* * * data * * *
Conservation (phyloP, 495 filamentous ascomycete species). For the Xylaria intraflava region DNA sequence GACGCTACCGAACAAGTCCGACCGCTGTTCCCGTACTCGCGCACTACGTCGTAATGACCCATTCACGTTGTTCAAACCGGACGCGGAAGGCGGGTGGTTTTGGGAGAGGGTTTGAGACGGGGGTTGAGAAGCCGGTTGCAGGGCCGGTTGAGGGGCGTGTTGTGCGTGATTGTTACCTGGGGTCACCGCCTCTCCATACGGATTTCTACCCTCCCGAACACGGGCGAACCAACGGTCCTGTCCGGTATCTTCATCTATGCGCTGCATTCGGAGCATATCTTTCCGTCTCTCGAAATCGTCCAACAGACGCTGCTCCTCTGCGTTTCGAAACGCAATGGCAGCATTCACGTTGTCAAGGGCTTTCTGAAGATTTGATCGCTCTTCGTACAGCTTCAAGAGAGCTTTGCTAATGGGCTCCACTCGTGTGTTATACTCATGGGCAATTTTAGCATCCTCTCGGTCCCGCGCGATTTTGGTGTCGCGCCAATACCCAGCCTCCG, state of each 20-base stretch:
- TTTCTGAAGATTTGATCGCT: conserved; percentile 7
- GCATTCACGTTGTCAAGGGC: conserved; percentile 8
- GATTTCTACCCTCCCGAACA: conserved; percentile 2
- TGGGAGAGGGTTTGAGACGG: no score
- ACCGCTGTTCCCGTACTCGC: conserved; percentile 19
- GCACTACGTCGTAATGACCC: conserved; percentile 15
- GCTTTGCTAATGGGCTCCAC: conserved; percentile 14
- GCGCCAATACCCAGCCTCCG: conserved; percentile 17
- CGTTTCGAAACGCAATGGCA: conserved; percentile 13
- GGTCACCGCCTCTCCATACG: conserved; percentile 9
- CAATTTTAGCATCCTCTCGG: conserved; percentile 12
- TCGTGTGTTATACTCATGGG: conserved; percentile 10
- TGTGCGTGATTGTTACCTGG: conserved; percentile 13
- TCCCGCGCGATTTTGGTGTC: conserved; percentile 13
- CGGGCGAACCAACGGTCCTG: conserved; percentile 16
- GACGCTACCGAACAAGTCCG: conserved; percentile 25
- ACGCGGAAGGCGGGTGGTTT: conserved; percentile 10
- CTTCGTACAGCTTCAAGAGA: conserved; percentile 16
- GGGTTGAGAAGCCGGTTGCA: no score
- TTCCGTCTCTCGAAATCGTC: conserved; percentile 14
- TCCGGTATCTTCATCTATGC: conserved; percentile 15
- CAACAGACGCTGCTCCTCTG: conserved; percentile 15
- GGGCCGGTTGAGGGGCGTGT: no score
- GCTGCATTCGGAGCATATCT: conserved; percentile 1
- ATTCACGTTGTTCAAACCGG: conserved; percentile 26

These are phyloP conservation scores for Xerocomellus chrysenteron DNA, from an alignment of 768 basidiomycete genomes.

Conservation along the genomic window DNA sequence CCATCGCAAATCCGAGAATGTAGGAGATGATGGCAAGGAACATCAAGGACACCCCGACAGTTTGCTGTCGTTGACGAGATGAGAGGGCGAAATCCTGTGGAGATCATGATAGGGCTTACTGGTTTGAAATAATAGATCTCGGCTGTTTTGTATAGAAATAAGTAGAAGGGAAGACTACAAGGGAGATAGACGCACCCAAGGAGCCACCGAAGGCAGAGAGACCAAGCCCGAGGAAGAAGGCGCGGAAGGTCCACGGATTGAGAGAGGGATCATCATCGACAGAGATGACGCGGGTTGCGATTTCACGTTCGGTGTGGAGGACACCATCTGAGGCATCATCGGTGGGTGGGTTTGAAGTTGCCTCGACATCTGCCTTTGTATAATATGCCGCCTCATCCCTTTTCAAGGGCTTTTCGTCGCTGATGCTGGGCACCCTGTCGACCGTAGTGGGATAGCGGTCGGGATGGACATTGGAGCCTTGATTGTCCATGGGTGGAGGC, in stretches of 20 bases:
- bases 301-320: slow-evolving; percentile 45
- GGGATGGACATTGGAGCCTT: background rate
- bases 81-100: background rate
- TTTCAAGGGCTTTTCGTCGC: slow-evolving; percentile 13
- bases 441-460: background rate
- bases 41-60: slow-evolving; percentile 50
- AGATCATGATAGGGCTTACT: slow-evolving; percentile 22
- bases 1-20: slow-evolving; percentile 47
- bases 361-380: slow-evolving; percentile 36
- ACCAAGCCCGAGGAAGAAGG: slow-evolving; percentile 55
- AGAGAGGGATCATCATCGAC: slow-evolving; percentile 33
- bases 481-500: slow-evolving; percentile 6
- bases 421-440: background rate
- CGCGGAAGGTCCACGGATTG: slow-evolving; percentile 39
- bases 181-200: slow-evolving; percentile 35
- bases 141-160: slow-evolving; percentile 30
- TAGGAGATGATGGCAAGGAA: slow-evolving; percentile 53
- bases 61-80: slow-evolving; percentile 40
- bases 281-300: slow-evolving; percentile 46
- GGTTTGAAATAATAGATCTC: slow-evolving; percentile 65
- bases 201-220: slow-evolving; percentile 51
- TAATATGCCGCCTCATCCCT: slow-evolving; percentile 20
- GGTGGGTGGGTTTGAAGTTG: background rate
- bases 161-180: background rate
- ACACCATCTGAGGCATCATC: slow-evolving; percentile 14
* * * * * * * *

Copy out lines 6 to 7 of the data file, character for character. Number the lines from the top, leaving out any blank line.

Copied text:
- ACCGCTGTTCCCGTACTCGC: conserved; percentile 19
- GCACTACGTCGTAATGACCC: conserved; percentile 15